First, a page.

for cancellation of the notices of lis pendens.
While conceding that "a guardianship
proceeding is not expressly included in the
enumeration of cases where a notice of lis
pendens may be made," he averred that
such a proceeding "is not excluded,
expressly or impliedly, from the coverage of
said laws," and there was nothing in said
laws "from which it may be inferred that the
enumeration of cases therein is meant to be
exclusive" and Diaz v. Perez, had precisely
sustained the propriety of notices of lis
pendens in guardianship cases, in the same
manner that they had been held to be
"proper in receivership proceedings involving
realty, and in lunacy proceedings, situations
closely akin to . . . (guardianship)." Quoting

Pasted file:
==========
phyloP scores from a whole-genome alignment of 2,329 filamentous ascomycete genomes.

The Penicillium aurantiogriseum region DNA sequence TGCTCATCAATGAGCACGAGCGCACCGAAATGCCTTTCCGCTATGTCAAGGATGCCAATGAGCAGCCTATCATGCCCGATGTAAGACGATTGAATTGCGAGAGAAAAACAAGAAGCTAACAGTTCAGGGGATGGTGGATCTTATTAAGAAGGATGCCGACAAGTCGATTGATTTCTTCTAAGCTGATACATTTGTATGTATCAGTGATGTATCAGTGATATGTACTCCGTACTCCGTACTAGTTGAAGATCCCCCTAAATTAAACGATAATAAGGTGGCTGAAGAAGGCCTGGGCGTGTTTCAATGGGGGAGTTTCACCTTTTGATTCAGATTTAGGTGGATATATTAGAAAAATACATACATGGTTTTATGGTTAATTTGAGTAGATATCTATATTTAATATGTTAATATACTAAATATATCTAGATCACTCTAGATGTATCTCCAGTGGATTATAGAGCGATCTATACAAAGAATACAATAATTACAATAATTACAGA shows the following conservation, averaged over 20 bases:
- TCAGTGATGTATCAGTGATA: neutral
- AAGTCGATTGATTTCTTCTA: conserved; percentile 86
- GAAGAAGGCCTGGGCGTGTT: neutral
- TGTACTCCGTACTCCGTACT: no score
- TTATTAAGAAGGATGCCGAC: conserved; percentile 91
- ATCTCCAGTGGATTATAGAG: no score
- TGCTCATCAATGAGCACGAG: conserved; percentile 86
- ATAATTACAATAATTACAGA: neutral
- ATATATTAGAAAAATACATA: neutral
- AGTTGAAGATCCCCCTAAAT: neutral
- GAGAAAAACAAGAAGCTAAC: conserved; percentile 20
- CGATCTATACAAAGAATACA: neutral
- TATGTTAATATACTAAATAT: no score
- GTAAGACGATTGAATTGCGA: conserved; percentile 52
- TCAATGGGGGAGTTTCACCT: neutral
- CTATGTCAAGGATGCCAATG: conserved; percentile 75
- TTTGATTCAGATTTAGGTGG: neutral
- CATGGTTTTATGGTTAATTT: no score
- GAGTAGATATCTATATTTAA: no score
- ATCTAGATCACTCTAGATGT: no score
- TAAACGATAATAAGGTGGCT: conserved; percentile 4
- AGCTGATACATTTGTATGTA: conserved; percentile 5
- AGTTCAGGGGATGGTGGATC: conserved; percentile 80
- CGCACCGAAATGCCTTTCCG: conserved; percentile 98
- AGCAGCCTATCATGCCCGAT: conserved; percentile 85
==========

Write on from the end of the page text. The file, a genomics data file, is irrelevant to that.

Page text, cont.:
from Diaz, Salvador asserted that the
annotations of lis pendens were "a proper
cautionary measure which the courts should
be slow to disturb, unless the petition for
guardianship was prima facie unconvincing,
or was not made in good faith, or . . . the
pendency of guardianship proceedings may
not be considered as lis pendens affecting
the realties of the person allegedly
incompetent."
After Rodolfo P. Gonzalez had filed a "Reply
to Opposition to Petition for Cancellation of
Lis Pendens," and Salvador, a Rejoinder
thereto-which latter pleading contained
averments accusing Rodolfo's second wife,
Luz Dizon-Gonzalez, of attempting to deprive

Page | 24

LAND TITLES AND DEEDS (Cases)


her husband of his properties through fraud
and undue influence 12 the Juvenile &
Domestic Relations Court promulgated an
Order on November 7, 1975, denying the
petition for cancellation of October 17, 1975
on the ground that "after hearing counsel,
the Court finds it has not been established
that the purpose of the notice of lis pendens